Scientific and Cultural Internship on Vieques Island in Puerto Rico Inspires Wellesley Junior

July 22, 2014
Helena McGonagle sits among roots of a giant tree

Helena McMonagle has known for awhile that she likes biology. After all, she chose it as a major. But her experience to date had been in the laboratory—indoors. Thanks to a Global Engagement Internship from Wellesley’s Center for Work and Service this summer, she has found that she loves biology even more, having discovered through hands-on field work that the world, including amazingly beautiful places, can be a laboratory as well.

She is spending this summer in an internship on Vieques, a small island off the east coast of Puerto Rico, home to one of the world’s brightest bioluminescent bays.

The internship, which offers a stipend for living expenses, is made possible by the generosity of the Littleford family, whose vision is to unite both Wellesley and the Vieques Conservation and Historical Trust (VCHT), having been involved in both organizations.

The Trust was first founded to protect the island's bioluminescent bay, one of the brightest in the world, but has expanded to also do community outreach, marine biology research, and educational summer camps for local and visiting children. The Trust has accepted a Wellesley student every summer and Wintersession for many years. Mark Martin, director of community relations for the nonprofit, has been the coordinator for all Wellesley interns at the Trust. Interns have the chance to be involved in all of aspects of the work of the Trust. McMonagle says, “I am so thankful for this because I love working with the children, learning about the environment we live in, speaking Spanish, and being outside doing field work; and I work with incredible people here who make this nonprofit an integral part of the community in Vieques.”

McMonagle credits her Wellesley courses in Organismal Biology, Biology of Whales, and Environmental Studies as being “enormously helpful” in preparing her for this internship, along with coursework in Spanish, as this is a bilingual work environment.

Lirio Márquez D’Acunti, the executive director of VCHT, in the Vieques community news site, introduced readers to McGonagle and her own blog, Bahía Brillante, Vieques Vibrante. "The blog will show you the virtually non-stop activity that is happening at the Trust. Between the MANTA summer programs and the extensive scientific monitoring work there is no time to rest," writes Marquez D'Acunti.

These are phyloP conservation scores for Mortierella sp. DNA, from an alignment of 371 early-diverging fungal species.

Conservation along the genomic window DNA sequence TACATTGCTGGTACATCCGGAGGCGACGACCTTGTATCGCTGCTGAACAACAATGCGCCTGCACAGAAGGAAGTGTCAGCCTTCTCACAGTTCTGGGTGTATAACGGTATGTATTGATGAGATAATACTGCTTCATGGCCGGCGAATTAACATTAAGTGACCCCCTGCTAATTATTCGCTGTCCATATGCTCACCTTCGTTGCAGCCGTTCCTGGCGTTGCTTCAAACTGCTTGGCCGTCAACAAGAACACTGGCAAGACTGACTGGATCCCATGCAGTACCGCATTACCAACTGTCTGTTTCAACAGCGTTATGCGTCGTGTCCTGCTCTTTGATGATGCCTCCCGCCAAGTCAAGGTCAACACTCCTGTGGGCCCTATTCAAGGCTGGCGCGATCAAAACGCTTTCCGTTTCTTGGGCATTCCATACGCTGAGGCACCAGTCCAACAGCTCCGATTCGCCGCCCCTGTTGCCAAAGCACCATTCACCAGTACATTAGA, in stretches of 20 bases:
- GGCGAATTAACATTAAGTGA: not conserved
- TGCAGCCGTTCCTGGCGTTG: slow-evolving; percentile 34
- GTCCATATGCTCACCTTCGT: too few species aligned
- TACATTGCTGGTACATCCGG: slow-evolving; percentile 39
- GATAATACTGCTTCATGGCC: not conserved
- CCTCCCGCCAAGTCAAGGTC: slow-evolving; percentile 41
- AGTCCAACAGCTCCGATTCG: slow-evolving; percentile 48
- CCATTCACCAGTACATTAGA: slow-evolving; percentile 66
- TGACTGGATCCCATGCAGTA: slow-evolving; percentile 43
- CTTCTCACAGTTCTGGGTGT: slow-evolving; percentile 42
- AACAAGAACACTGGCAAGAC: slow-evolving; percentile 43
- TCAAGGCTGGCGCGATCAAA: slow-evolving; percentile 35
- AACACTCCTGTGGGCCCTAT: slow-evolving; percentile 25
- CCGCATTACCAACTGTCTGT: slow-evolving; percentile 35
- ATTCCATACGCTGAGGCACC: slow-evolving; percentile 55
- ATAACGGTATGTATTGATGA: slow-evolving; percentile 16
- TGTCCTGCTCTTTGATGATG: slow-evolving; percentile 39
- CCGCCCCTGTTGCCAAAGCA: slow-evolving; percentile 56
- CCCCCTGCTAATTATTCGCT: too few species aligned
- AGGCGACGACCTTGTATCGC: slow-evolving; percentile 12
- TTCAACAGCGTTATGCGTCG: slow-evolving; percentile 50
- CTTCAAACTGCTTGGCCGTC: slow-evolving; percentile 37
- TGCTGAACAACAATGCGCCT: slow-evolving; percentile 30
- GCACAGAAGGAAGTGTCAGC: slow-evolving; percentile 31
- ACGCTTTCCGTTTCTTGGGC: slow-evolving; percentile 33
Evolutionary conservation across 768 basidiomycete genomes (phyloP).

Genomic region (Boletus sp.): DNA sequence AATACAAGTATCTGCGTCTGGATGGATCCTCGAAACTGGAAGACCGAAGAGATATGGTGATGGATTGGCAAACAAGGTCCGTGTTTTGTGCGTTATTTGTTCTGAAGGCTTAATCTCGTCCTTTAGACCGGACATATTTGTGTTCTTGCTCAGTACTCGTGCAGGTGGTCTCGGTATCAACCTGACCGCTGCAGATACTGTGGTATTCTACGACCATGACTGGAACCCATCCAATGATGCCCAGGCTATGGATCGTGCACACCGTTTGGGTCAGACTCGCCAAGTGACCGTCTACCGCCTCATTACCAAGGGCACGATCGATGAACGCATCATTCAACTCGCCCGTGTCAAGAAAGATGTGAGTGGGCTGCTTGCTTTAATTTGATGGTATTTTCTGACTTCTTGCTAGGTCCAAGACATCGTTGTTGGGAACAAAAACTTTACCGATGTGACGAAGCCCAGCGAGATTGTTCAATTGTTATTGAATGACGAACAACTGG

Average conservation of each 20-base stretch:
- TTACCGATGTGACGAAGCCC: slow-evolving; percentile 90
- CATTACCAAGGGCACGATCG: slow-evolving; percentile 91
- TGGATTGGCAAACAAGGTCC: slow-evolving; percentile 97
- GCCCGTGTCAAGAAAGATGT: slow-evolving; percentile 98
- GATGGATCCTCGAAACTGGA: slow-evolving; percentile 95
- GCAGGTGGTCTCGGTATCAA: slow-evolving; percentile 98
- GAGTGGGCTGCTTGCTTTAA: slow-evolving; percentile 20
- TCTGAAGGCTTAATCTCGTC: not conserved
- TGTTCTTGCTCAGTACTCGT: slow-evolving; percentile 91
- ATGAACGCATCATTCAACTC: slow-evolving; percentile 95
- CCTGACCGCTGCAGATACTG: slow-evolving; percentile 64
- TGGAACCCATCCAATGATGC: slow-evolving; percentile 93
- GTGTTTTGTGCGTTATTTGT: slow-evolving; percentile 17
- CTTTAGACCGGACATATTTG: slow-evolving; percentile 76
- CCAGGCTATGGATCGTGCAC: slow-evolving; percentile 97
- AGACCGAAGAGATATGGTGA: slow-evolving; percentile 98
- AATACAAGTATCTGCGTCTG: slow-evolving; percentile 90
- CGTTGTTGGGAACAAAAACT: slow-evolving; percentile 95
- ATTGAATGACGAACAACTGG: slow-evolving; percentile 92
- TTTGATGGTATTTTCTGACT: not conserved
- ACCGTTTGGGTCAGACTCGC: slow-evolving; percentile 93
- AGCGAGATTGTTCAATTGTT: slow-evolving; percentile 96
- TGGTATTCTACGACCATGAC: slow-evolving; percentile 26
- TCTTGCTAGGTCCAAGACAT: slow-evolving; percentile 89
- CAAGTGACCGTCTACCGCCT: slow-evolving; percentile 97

McMonagle recounts with colorful prose and photos the amazing range of the internship on this tiny island:

“Job #1: collecting water samples with Mark Martin, my boss and the director of community relations and field research at the VCHT. After an exciting drive down one of the bumpiest roads I've ever seen, we arrived at Puerto Mosquito, the famous bioluminescent bay. We unloaded the boat off Mark's car, and set out under the half moon across the water with the chorus of a million chirping frogs cheering us on.”

Job #2, serving as counselor for camps the Trust runs for local and visiting children. Some classic camp activities (singing, archery, swimming, and the like) round out the days focused on environmental education, from appreciating sea life to understanding composting and solar energy. The first week was with little kids, the second with young teenagers. “What made that week at camp so fun,” she says, “is that we learned about the environment not from textbooks or lectures, but from swimming, touching, hiking, smelling, feeling, seeing, and being in nature herself.”

Visiting scientists from Puerto Rico, Montana, Nebraska, and elsewhere have joined the Trust for research throughout the summer and McMonagle has met and worked with many of them, tackling complex problems of invasive species, pollution, climate change, and other challenges to biodiversity, and the pros and cons of ecotourism.

She writes, “It can be a little depressing to take it all in once you start to delve into human impacts on the planet. But Mark reminded me that while it can be overwhelming, we can't be defeatist; we won't get anywhere if we throw up our hands and give up on protecting our natural resources.”

Indeed, McMonagle hopes to continue this kind of work in the future by exploring careers in conservation and environmental biology. She values her Global Engagement Internship for all it has taught her about problem-solving, hands-on work, and practical applications of what she has studied in the classroom.

Her blog begins by saying, “I already cannot say thank-you enough to:

  • the Trust (VCHT), which has offered me the internship of a lifetime
  • the local Viequenses, who have welcomed me here to share their slice of paradise for the summer
  • Wellesley College, which has connected me with an incredible organization and has prepared me with many of the tools I will need to be useful here, or at least the open mind to learn how to be useful.”

Since around Commencement time, the Daily Shot has featured senior projects on a near weekly basis. As the midpoint of the summer comes and goes, the Daily Shot begins a series of stories sharing what current students are undertaking between academic years. This is the first in that series.